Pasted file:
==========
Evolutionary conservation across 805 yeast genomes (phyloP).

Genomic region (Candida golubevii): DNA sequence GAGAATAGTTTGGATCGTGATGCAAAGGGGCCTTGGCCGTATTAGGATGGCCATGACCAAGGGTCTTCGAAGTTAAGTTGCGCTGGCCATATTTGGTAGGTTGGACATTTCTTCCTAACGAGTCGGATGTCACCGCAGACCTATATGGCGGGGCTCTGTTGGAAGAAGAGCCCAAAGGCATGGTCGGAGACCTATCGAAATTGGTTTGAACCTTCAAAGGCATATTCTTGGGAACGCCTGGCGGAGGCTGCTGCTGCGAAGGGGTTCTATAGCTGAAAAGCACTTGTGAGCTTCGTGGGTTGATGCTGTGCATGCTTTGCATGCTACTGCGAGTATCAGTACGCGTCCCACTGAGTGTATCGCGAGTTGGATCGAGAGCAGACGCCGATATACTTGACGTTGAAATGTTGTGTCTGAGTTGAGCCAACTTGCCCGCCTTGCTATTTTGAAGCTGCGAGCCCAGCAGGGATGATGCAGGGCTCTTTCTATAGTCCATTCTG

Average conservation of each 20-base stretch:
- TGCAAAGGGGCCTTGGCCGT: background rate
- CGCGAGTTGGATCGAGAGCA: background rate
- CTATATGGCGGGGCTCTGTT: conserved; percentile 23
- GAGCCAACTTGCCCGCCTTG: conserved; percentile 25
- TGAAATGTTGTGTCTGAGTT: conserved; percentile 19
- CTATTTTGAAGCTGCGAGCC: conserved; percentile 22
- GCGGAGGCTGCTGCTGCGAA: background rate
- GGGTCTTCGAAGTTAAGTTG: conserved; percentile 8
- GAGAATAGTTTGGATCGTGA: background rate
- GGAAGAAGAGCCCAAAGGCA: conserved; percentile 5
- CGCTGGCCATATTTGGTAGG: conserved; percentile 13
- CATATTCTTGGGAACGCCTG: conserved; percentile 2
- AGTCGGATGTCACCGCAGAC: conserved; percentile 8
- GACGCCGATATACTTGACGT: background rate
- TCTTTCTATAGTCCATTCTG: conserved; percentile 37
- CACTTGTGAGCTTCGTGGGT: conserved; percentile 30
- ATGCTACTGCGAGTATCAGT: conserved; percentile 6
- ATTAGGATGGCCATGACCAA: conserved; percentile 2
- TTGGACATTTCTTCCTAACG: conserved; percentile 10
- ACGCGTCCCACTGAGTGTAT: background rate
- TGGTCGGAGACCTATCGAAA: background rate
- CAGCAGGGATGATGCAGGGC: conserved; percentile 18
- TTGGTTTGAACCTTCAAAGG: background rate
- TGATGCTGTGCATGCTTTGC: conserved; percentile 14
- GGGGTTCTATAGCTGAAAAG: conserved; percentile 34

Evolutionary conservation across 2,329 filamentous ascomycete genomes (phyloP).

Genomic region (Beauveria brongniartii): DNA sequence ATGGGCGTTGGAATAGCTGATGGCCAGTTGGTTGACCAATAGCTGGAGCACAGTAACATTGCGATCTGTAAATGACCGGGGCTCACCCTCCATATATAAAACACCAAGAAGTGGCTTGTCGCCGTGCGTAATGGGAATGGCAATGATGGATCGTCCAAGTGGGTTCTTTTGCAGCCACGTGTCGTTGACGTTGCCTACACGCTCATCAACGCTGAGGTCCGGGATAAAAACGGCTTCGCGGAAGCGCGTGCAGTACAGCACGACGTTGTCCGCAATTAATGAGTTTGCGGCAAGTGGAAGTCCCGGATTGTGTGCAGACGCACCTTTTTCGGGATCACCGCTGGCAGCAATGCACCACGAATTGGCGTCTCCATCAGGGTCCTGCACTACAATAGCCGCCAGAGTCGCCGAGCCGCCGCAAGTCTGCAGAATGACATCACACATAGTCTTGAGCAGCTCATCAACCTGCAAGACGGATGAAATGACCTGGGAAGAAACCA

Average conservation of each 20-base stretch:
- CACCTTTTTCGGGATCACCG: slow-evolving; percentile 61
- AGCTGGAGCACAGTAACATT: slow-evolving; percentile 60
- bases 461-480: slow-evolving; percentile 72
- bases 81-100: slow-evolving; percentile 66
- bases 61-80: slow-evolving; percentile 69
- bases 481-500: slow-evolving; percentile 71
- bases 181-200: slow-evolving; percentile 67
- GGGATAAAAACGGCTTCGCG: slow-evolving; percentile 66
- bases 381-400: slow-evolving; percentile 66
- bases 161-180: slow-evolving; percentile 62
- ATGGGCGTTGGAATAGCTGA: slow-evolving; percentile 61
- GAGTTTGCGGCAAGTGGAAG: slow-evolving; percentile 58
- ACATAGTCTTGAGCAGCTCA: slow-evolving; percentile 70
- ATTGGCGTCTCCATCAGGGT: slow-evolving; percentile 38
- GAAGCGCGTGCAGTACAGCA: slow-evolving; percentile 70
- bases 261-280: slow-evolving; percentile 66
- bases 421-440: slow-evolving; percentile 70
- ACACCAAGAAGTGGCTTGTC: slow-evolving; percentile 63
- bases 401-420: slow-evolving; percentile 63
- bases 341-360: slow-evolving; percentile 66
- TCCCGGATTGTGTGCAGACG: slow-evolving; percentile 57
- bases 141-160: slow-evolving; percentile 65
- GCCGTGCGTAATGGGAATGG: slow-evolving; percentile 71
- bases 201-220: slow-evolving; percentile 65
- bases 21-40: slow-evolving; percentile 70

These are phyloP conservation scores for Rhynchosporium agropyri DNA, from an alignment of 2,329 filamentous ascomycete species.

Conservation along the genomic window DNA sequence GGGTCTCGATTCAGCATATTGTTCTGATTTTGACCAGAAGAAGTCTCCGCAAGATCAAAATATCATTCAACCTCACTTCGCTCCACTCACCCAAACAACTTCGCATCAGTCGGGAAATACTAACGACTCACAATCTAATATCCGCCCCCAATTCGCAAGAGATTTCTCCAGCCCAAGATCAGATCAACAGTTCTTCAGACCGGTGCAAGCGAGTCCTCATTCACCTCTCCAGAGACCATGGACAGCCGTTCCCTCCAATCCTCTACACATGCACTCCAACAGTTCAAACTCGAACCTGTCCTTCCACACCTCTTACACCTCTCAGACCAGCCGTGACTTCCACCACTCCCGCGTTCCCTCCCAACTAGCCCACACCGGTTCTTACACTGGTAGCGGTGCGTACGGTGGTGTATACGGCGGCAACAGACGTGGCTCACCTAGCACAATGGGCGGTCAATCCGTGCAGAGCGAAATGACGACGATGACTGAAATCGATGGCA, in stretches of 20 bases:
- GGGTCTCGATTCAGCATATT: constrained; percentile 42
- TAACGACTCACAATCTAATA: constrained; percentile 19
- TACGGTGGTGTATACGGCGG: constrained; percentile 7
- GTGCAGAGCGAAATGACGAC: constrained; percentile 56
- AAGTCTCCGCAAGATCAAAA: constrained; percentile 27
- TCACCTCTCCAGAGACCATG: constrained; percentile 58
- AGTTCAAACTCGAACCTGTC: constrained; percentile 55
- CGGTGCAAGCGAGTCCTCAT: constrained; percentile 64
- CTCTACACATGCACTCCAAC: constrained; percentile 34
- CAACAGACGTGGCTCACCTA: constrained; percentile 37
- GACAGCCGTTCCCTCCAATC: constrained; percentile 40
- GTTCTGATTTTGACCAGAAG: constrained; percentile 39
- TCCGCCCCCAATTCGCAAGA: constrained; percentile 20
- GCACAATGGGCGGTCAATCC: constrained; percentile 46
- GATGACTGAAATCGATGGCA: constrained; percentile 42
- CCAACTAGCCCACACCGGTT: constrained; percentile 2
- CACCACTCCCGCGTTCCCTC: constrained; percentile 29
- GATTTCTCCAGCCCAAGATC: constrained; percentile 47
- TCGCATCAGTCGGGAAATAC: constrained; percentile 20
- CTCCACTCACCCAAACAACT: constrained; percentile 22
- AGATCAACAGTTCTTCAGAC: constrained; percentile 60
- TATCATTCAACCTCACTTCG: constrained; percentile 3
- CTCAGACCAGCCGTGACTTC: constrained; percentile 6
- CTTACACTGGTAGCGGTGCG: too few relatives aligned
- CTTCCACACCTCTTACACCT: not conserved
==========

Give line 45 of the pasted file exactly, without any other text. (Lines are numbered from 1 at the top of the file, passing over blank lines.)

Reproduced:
- ATTGGCGTCTCCATCAGGGT: slow-evolving; percentile 38